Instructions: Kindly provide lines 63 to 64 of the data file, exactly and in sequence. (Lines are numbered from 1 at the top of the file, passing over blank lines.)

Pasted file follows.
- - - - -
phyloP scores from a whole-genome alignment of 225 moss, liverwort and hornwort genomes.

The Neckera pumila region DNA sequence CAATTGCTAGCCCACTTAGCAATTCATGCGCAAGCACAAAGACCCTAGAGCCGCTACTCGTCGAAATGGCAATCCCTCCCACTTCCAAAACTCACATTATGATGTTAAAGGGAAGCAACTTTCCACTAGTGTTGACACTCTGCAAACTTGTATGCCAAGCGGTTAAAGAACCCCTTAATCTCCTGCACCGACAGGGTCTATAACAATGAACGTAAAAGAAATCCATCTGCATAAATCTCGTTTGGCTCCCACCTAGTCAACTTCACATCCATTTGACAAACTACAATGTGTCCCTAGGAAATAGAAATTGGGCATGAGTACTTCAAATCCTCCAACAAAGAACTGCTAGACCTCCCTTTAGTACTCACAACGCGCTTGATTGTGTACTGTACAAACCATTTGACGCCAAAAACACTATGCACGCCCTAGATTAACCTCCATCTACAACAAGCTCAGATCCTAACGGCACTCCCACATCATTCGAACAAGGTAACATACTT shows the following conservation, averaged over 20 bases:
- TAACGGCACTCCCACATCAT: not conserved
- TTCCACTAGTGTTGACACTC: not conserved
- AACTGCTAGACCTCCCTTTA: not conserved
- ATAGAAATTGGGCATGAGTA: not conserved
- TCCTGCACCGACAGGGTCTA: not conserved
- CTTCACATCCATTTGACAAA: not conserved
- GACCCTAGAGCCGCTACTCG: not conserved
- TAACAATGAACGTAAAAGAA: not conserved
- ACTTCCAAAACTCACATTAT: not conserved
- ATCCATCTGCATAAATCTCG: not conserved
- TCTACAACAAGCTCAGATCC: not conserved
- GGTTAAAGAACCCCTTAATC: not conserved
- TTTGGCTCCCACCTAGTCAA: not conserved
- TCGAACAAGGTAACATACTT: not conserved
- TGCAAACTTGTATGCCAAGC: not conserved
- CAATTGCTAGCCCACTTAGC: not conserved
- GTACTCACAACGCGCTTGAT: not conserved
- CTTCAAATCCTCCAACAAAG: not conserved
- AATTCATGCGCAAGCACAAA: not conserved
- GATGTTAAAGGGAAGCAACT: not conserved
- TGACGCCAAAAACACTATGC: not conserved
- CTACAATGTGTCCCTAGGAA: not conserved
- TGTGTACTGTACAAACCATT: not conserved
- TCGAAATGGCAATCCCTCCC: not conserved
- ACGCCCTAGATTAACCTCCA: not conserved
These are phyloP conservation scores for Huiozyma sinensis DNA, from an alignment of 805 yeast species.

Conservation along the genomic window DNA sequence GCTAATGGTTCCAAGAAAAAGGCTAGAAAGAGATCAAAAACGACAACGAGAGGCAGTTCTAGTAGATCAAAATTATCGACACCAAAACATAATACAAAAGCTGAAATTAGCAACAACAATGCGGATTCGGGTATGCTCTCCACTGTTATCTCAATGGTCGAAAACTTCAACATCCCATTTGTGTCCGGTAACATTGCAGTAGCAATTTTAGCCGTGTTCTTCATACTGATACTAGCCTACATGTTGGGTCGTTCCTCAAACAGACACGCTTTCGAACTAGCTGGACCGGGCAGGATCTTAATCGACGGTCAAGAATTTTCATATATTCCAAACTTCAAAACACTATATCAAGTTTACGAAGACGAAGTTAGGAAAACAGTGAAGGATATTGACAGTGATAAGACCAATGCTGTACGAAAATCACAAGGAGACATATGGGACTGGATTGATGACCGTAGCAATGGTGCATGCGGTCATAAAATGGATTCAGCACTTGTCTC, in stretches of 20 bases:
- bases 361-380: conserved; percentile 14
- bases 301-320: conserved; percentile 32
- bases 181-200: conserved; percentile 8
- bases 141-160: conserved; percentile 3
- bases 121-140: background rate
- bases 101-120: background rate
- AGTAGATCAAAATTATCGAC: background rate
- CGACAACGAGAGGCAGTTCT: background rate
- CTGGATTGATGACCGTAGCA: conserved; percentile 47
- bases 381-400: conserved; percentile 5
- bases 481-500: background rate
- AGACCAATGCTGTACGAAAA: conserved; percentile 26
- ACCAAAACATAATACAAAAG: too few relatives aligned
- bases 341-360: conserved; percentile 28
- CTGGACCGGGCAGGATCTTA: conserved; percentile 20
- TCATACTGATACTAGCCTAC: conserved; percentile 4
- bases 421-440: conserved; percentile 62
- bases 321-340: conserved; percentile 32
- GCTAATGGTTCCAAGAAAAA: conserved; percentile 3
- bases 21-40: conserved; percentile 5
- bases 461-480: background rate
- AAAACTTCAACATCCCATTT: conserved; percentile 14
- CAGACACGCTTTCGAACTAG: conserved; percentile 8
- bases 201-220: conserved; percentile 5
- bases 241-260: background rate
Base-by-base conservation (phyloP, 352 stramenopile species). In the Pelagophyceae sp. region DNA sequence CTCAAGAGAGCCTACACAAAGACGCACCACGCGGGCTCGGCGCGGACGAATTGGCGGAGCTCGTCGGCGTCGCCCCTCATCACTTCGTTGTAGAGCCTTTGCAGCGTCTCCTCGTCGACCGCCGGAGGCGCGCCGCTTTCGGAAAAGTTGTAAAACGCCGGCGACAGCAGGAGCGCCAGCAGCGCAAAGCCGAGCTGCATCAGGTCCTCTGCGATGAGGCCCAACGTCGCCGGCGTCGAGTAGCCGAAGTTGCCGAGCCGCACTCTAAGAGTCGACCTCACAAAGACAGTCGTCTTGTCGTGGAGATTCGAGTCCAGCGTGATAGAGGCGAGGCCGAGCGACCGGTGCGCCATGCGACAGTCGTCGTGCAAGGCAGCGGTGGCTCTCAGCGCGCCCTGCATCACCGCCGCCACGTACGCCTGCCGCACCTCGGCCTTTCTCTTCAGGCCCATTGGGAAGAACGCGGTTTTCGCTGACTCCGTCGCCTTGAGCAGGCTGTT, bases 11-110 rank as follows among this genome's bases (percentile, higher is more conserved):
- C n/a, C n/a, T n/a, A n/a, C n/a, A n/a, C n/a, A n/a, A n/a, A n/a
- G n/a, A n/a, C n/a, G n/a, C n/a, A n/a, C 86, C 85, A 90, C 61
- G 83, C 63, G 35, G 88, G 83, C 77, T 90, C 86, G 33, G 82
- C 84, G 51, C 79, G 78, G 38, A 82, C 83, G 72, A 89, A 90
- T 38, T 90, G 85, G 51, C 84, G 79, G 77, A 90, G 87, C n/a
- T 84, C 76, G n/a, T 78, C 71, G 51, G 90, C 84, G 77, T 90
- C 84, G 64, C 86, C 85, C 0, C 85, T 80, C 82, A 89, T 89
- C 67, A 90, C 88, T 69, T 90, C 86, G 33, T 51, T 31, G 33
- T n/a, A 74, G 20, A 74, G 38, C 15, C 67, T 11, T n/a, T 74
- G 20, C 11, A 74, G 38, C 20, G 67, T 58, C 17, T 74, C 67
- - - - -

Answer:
- C 67, A 90, C 88, T 69, T 90, C 86, G 33, T 51, T 31, G 33
- T n/a, A 74, G 20, A 74, G 38, C 15, C 67, T 11, T n/a, T 74